35mm B&W proofs- how do you do it?
I am adding traditional black and white film to my portrait business. There is something about the grain, the film, the dof, and everything else I enjoyed that is bringing me back.
I have been very spoiled with digital, as you can shoot and upload a gallery in a matter of minutes for a client to see. Even in the days of film, most was color and sent to a lab where the film was processed, carded, and numbered proofs were returned for each roll.
I will be shooting 35mm film for now (trad. B&W not C-41 B&W), and would eventually like to add medium format as I go along. I want to do my own processing, but if there is a good lab for this I would be glad to hear about it.
I don't think most people would be happy with a contact sheet. I think some sort of on line gallery or print solution needs to be figured out.
What is a good work flow for shooting B&W film, and getting proofs for a client to see? I may do some hybrid-darkroom work and scan negs instead of print, so I could scan each frame (or the ones that I like) for the client to see. I just hate to waste a bunch of time, or add time to a process, when someone out there has a better solution.
Thanks in advance,
No reason you can't scan the negatives for proofs. Print the files, with minimal corrections which can be done in batch, out to a good inkjet printer at 4x5 or 4x6 as proofs.
I started doing 'traditional' black and white portraiture, but both mf (6x6) and 4x5. Contact sheets are fine because they are large enough to show the client and go from there. In many cases, it is easier for me to directly scan the negatives (filtering the junk) and making a web page for them to review. Don't need a second face-to-face. From there they can select one or two for 8x10 printing with all the adjustments/improvements.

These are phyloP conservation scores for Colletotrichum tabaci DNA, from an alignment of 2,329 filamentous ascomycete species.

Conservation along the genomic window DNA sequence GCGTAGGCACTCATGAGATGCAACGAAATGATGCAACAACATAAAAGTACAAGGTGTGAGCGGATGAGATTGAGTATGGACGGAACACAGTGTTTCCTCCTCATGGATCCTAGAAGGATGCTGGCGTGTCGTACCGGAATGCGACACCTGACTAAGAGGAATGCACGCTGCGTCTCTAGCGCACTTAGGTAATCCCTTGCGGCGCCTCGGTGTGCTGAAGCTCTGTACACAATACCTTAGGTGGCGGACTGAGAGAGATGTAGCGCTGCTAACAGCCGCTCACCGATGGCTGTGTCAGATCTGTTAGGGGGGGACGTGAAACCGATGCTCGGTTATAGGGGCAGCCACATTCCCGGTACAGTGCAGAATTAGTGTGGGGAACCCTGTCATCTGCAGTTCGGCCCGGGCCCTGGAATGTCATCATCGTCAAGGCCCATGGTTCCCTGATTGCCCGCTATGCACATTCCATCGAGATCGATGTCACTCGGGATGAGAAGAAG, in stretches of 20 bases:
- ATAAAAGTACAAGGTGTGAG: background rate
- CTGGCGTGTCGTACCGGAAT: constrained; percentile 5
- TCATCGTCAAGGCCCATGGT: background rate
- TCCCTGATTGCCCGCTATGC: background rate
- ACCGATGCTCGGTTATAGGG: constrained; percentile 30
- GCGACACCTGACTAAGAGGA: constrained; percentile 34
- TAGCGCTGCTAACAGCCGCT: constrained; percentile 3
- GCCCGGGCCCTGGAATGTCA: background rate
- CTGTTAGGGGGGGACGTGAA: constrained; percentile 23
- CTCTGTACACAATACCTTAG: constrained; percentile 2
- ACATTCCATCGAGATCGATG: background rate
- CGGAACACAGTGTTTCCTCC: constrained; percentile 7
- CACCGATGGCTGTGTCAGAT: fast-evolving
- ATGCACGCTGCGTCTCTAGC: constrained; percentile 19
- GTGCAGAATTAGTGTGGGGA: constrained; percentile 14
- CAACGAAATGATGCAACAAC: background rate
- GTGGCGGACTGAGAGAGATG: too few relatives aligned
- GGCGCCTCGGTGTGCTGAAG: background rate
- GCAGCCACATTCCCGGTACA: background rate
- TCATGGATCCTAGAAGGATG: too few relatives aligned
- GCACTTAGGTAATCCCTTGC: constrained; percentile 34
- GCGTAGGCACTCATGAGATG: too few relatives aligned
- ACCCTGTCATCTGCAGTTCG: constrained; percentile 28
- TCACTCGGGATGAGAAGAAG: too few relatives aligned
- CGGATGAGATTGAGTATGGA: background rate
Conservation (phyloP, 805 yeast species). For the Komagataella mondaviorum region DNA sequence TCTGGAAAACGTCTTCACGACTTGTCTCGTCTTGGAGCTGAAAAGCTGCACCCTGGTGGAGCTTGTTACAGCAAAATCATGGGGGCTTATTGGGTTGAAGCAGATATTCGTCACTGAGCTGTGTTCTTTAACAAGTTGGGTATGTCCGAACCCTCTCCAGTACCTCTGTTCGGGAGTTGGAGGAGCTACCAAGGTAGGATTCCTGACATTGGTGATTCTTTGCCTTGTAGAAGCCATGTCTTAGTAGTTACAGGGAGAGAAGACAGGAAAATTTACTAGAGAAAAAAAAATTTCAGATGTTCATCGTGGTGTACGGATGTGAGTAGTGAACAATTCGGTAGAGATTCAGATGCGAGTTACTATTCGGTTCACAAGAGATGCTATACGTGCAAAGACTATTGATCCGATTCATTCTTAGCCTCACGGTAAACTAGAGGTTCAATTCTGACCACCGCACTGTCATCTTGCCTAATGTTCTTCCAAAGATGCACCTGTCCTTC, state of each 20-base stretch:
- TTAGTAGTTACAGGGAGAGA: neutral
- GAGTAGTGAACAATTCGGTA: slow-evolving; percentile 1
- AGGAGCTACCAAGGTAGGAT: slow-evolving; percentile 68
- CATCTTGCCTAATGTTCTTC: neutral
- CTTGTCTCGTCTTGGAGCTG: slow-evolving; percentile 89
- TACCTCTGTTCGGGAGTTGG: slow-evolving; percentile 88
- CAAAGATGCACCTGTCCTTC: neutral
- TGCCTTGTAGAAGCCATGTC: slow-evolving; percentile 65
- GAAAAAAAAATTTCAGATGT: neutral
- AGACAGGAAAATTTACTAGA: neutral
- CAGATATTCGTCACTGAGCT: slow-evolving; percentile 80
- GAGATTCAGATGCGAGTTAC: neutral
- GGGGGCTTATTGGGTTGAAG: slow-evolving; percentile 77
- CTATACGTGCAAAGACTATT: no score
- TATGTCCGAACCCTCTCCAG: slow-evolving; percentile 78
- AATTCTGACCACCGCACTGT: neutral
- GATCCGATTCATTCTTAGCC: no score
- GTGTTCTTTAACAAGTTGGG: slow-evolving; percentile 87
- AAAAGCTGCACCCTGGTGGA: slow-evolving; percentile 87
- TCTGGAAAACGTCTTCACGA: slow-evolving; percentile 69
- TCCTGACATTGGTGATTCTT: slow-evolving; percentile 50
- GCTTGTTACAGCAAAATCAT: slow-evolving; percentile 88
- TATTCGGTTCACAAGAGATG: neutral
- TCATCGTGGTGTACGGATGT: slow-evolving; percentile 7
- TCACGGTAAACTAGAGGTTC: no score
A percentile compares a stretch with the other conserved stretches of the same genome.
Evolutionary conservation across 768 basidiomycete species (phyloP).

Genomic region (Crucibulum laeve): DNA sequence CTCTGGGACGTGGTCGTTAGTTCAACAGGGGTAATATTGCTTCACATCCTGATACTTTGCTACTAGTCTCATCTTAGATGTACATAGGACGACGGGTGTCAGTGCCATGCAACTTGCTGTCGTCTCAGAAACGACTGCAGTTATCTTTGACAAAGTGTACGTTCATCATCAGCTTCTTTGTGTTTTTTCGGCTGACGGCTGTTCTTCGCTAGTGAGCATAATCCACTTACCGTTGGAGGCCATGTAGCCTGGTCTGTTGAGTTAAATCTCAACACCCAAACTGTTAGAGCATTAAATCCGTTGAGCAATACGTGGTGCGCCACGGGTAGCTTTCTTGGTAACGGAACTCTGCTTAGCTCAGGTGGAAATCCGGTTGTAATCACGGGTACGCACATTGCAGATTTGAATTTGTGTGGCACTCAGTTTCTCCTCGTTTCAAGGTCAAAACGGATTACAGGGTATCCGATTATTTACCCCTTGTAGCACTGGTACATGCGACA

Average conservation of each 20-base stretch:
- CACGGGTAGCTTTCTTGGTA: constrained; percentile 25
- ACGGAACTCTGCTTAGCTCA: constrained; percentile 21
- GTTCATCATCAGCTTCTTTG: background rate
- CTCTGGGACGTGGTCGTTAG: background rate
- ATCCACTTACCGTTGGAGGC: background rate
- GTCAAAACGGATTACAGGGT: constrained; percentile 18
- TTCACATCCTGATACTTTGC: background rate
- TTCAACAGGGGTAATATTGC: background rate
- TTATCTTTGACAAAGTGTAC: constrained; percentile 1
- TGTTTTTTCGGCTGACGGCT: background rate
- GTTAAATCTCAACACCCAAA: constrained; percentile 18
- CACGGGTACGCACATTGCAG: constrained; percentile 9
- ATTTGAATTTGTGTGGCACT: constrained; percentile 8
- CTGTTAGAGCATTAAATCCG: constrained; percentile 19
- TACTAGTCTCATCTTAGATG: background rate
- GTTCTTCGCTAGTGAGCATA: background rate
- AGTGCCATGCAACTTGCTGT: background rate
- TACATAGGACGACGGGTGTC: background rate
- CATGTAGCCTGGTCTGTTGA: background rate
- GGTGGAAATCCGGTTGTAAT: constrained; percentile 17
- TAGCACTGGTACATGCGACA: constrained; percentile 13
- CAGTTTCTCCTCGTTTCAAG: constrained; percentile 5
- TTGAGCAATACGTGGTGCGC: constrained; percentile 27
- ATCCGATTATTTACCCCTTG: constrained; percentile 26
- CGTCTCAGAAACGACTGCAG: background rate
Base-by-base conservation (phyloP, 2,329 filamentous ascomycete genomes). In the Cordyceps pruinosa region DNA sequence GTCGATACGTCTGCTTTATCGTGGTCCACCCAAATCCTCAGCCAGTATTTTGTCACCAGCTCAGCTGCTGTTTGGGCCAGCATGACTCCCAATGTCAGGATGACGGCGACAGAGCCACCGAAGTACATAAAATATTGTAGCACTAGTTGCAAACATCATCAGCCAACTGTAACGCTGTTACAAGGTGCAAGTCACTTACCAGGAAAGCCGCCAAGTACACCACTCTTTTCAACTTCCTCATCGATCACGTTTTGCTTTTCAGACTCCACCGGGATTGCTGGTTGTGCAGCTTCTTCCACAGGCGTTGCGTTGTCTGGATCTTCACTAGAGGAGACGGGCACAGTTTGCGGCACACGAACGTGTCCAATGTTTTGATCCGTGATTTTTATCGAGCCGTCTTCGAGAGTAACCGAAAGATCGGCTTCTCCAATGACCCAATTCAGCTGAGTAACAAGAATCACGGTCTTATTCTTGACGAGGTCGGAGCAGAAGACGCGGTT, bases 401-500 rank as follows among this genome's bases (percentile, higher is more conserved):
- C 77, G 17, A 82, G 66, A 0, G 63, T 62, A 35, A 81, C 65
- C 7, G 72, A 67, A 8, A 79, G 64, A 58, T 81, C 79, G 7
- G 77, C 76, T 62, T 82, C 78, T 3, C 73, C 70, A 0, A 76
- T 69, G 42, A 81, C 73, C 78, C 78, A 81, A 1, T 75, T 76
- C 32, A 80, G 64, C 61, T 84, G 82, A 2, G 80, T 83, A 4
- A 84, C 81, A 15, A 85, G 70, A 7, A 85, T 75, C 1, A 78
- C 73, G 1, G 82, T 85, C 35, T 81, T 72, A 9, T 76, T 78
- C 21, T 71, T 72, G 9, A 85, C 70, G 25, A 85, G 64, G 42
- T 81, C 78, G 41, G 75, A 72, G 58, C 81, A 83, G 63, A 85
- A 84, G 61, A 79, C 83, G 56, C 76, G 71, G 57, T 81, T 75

If I was doing 35mm, I'd probably scan the lot, then show them a web page with just the best.
P.S. Scanning does help you do your printing. Cropping and contrast adjustment on the computer gives you a running start for when you get to the darkroom to make the prints. I presume it will be safe to say that here as long as a real darkroom print from a negative is the deliverable.
First, let me say that I'm not a professional photographer, just a hobbyist, so my suggestion may be way off base. That caveat out of the way, another option would be to take the film to a lab that'll do "1-hour" prints from negatives. This could be a pro lab that can still do B&W processing (for development and printing) or a drug store 1-hour lab (you'd develop and then order prints). This would be a lot quicker than scanning them yourself, but you wouldn't get the benefits David mentions with respect to using the scan to judge cropping, contrast, exposure, and other adjustments you might need to make when printing. Some labs will do a fairly decent job with B&W, but others will return prints with a hideous color cast. My local Walgreens, which uses a Fuji Frontier, returns reasonably neutral-toned prints from C-41 B&W film. I've heard that Frontier processors have a B&W setting, so they should be able to do reasonably well with traditional B&W film, if operated half-competently.